Last week, when decorating a monthly bullet journal spread, and admiring the colourful hues of the Faber Castell pencils dancing across the pages of an A5 notebook, the iconic 'Remember, remember the 5th of November...' echoed in the back of my mind. Using a trusty black pen to add contrast to my fireworks night sketches in the dotted notebook, I began to realise that it wasn’t just about the art; the intrigue of bonfire night began to kindle a deeper curiosity. Why do we celebrate Bonfire Night? Who was Guy Fawkes, the real Guy Fawkes? Why has his legend burned so brightly through the ages?
If, like us, you’re interested in the Gunpowder Plot and want to uncover the fiery roots behind our celebration of the 5th of November you’ve come to the right place!
Grab one of your favourite pretty notebooks – it can be a B5 notebook, an A5 journal, a lined notebook or a dotted journal – and some journaling pens and get ready to note down 10 illuminating facts about Guy Fawkes. Prepare to be enlightened!
Fawkes, fireworks and forgotten facts - the Guy behind the gunpowder:
- Unravelling the Spark Behind the Gunpowder Plot
The protagonists behind the infamous Gunpowder Plot were a group of fervent Roman Catholics. They sought to overthrow the Protestant King James I of England and replace him with his young daughter, Princess Elizabeth, as a puppet queen. English Catholics had hoped for more religious freedom under James, especially given his Catholic wife, Anne of Denmark.
Yet, by 1604, James denounced Catholicism and expelled its priests, pushing the conspirators to hatch their daring plot.
- Guido Fawkes – a Man, not the Mastermind
Guy Fawkes, or Guido Fawkes as he was known when fighting for the Spanish in the 80 Years War, may be the modern day ‘face’ of the plot, but the reality is rather different.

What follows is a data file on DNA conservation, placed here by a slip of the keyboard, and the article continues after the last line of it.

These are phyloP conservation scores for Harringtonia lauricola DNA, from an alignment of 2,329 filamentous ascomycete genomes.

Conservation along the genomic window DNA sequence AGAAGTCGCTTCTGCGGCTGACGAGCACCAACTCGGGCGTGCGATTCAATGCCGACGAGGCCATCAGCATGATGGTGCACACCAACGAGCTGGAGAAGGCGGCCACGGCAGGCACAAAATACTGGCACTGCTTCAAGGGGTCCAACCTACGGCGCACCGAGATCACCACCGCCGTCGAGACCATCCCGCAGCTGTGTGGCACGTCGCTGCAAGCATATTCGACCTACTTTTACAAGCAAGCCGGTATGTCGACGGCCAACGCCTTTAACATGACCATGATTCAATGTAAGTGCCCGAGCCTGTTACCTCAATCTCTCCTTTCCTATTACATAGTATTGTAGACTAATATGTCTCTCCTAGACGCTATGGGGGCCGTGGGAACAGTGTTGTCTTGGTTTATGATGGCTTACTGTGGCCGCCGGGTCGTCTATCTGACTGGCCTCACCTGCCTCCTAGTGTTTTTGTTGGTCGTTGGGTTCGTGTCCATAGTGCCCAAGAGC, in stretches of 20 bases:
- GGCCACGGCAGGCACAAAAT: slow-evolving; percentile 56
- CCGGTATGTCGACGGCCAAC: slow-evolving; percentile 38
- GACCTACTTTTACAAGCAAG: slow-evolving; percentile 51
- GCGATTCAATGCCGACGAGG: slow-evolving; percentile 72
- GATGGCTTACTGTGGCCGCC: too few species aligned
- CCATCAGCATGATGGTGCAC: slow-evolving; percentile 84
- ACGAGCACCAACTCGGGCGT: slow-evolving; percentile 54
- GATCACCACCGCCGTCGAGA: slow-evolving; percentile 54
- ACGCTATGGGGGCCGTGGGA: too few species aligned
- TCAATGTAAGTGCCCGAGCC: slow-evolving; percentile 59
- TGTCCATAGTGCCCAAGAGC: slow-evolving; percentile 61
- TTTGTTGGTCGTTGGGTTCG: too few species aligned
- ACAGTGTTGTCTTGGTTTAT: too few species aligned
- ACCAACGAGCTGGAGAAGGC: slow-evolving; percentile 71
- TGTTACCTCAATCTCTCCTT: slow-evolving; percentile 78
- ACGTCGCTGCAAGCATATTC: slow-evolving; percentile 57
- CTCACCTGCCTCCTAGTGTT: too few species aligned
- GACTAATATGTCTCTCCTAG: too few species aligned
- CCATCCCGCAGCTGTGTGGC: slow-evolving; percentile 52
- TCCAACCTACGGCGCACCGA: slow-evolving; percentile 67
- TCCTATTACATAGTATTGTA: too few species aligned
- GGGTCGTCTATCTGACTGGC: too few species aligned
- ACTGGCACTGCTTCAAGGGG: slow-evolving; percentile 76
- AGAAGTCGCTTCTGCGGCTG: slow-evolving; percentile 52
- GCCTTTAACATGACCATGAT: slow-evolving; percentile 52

The mastermind behind the infamous event was actually Robert Catesby, a Warwickshire-born man who had already been mixed up in the ill-fated rebellion by the Earl of Essex against Elizabeth I in 1601. Catesby was considered so dangerous by the authorities that he was arrested on Elizabeth’s death, as a precaution.
Other leading co-conspirators included Thomas Percy, a cousin of the Earl of Northumberland, Catesby’s cousins, Thomas and Robert Winter and Francis Tresham.
- Guy Fawkes – the Gunpowder Guru
Fawkes was recruited in 1604 by the conspirators because of his skill with gunpowder – one he’d learnt during his time in the army.
Giving himself the pseudonym, John Johnson, and posing as Thomas Percy’s servant, his job in the plot was to guard the gunpowder placed in a basement underneath the House Of Lords and then light the fuse to set the House of Westminster ablaze.
- How the Plot was Discovered
The alarm was raised that a plot was afoot when catholic peer, Lord Monteagle - brother-in-law of plot conspirator, Francis Tresham - received an anonymous letter. It warned him against attending Parliament's opening.
Loyal to the king, Monteagle alerted James I's chief minister, Robert Cecil. Cecil then initiated the search that found the suspicious heap of firewood and the man claiming to be “John Johnson” in Parliament's vaults.
Recognising the firewood's claimed owner, Thomas Percy, as a Catholic agitator, a deeper search was initiated.
On 5 November, "Johnson", later identified as Guy Fawkes, was found equipped for sabotage and arrested; a whopping 36 barrels of gunpowder were also unearthed.
- Torture most Terrible
On the fateful evening of 5th November, in a shadowy cellar, Fawkes was moments away from igniting a fuse that would change history. But, as destiny would have it, a patrol of alert guards chanced upon him at the eleventh hour.